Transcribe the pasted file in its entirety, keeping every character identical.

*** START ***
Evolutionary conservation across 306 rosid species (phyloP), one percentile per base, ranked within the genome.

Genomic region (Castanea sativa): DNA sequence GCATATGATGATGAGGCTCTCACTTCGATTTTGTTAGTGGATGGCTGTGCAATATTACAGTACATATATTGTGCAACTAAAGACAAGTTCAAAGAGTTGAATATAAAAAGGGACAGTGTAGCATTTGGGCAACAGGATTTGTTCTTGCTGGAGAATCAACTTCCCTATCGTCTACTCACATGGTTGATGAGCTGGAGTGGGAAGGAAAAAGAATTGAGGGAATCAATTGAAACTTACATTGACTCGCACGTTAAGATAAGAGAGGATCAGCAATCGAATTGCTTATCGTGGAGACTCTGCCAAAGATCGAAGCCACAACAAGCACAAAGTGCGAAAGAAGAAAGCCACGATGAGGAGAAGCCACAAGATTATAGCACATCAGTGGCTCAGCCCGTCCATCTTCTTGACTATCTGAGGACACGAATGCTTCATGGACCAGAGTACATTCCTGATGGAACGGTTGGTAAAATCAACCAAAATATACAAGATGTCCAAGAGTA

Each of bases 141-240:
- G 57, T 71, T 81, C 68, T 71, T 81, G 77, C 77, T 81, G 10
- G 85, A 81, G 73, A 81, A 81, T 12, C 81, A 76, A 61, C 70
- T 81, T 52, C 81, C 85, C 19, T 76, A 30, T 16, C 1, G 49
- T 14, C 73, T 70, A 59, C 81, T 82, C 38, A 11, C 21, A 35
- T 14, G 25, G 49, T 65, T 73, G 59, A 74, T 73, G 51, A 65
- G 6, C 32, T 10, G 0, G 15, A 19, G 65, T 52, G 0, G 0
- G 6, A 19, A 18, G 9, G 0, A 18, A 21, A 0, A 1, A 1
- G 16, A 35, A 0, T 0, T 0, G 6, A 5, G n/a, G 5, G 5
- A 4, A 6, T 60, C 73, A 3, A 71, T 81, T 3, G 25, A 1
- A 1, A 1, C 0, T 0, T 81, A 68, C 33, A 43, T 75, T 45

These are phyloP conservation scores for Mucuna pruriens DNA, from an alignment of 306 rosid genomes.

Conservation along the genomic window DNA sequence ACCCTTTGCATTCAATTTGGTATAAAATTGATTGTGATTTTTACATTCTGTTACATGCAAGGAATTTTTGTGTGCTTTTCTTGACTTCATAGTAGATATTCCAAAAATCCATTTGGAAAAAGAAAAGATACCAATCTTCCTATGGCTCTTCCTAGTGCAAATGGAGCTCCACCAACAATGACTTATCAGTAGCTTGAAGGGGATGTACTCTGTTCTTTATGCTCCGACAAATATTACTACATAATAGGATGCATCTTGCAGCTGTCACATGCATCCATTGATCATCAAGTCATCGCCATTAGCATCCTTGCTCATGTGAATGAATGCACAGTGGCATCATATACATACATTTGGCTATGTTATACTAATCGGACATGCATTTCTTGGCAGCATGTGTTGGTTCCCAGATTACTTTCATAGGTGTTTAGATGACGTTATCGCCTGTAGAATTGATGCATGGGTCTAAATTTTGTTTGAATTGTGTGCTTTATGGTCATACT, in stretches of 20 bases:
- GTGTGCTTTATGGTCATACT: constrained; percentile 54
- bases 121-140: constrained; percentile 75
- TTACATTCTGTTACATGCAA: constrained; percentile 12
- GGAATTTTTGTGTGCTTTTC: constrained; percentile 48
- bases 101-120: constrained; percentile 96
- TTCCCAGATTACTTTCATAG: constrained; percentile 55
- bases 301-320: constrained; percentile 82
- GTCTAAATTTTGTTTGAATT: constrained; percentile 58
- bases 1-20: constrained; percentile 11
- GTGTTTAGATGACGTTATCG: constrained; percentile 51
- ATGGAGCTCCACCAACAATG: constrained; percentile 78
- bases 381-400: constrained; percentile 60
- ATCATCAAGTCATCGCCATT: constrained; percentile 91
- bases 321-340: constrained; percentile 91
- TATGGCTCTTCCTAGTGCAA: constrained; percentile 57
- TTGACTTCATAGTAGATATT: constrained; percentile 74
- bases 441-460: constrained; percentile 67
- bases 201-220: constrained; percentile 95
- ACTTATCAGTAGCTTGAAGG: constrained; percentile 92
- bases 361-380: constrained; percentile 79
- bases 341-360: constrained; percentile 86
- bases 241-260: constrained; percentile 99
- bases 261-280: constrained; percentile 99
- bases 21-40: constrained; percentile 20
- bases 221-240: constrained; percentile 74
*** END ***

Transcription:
Evolutionary conservation across 306 rosid species (phyloP), one percentile per base, ranked within the genome.

Genomic region (Castanea sativa): DNA sequence GCATATGATGATGAGGCTCTCACTTCGATTTTGTTAGTGGATGGCTGTGCAATATTACAGTACATATATTGTGCAACTAAAGACAAGTTCAAAGAGTTGAATATAAAAAGGGACAGTGTAGCATTTGGGCAACAGGATTTGTTCTTGCTGGAGAATCAACTTCCCTATCGTCTACTCACATGGTTGATGAGCTGGAGTGGGAAGGAAAAAGAATTGAGGGAATCAATTGAAACTTACATTGACTCGCACGTTAAGATAAGAGAGGATCAGCAATCGAATTGCTTATCGTGGAGACTCTGCCAAAGATCGAAGCCACAACAAGCACAAAGTGCGAAAGAAGAAAGCCACGATGAGGAGAAGCCACAAGATTATAGCACATCAGTGGCTCAGCCCGTCCATCTTCTTGACTATCTGAGGACACGAATGCTTCATGGACCAGAGTACATTCCTGATGGAACGGTTGGTAAAATCAACCAAAATATACAAGATGTCCAAGAGTA

Each of bases 141-240:
- G 57, T 71, T 81, C 68, T 71, T 81, G 77, C 77, T 81, G 10
- G 85, A 81, G 73, A 81, A 81, T 12, C 81, A 76, A 61, C 70
- T 81, T 52, C 81, C 85, C 19, T 76, A 30, T 16, C 1, G 49
- T 14, C 73, T 70, A 59, C 81, T 82, C 38, A 11, C 21, A 35
- T 14, G 25, G 49, T 65, T 73, G 59, A 74, T 73, G 51, A 65
- G 6, C 32, T 10, G 0, G 15, A 19, G 65, T 52, G 0, G 0
- G 6, A 19, A 18, G 9, G 0, A 18, A 21, A 0, A 1, A 1
- G 16, A 35, A 0, T 0, T 0, G 6, A 5, G n/a, G 5, G 5
- A 4, A 6, T 60, C 73, A 3, A 71, T 81, T 3, G 25, A 1
- A 1, A 1, C 0, T 0, T 81, A 68, C 33, A 43, T 75, T 45

These are phyloP conservation scores for Mucuna pruriens DNA, from an alignment of 306 rosid genomes.

Conservation along the genomic window DNA sequence ACCCTTTGCATTCAATTTGGTATAAAATTGATTGTGATTTTTACATTCTGTTACATGCAAGGAATTTTTGTGTGCTTTTCTTGACTTCATAGTAGATATTCCAAAAATCCATTTGGAAAAAGAAAAGATACCAATCTTCCTATGGCTCTTCCTAGTGCAAATGGAGCTCCACCAACAATGACTTATCAGTAGCTTGAAGGGGATGTACTCTGTTCTTTATGCTCCGACAAATATTACTACATAATAGGATGCATCTTGCAGCTGTCACATGCATCCATTGATCATCAAGTCATCGCCATTAGCATCCTTGCTCATGTGAATGAATGCACAGTGGCATCATATACATACATTTGGCTATGTTATACTAATCGGACATGCATTTCTTGGCAGCATGTGTTGGTTCCCAGATTACTTTCATAGGTGTTTAGATGACGTTATCGCCTGTAGAATTGATGCATGGGTCTAAATTTTGTTTGAATTGTGTGCTTTATGGTCATACT, in stretches of 20 bases:
- GTGTGCTTTATGGTCATACT: constrained; percentile 54
- bases 121-140: constrained; percentile 75
- TTACATTCTGTTACATGCAA: constrained; percentile 12
- GGAATTTTTGTGTGCTTTTC: constrained; percentile 48
- bases 101-120: constrained; percentile 96
- TTCCCAGATTACTTTCATAG: constrained; percentile 55
- bases 301-320: constrained; percentile 82
- GTCTAAATTTTGTTTGAATT: constrained; percentile 58
- bases 1-20: constrained; percentile 11
- GTGTTTAGATGACGTTATCG: constrained; percentile 51
- ATGGAGCTCCACCAACAATG: constrained; percentile 78
- bases 381-400: constrained; percentile 60
- ATCATCAAGTCATCGCCATT: constrained; percentile 91
- bases 321-340: constrained; percentile 91
- TATGGCTCTTCCTAGTGCAA: constrained; percentile 57
- TTGACTTCATAGTAGATATT: constrained; percentile 74
- bases 441-460: constrained; percentile 67
- bases 201-220: constrained; percentile 95
- ACTTATCAGTAGCTTGAAGG: constrained; percentile 92
- bases 361-380: constrained; percentile 79
- bases 341-360: constrained; percentile 86
- bases 241-260: constrained; percentile 99
- bases 261-280: constrained; percentile 99
- bases 21-40: constrained; percentile 20
- bases 221-240: constrained; percentile 74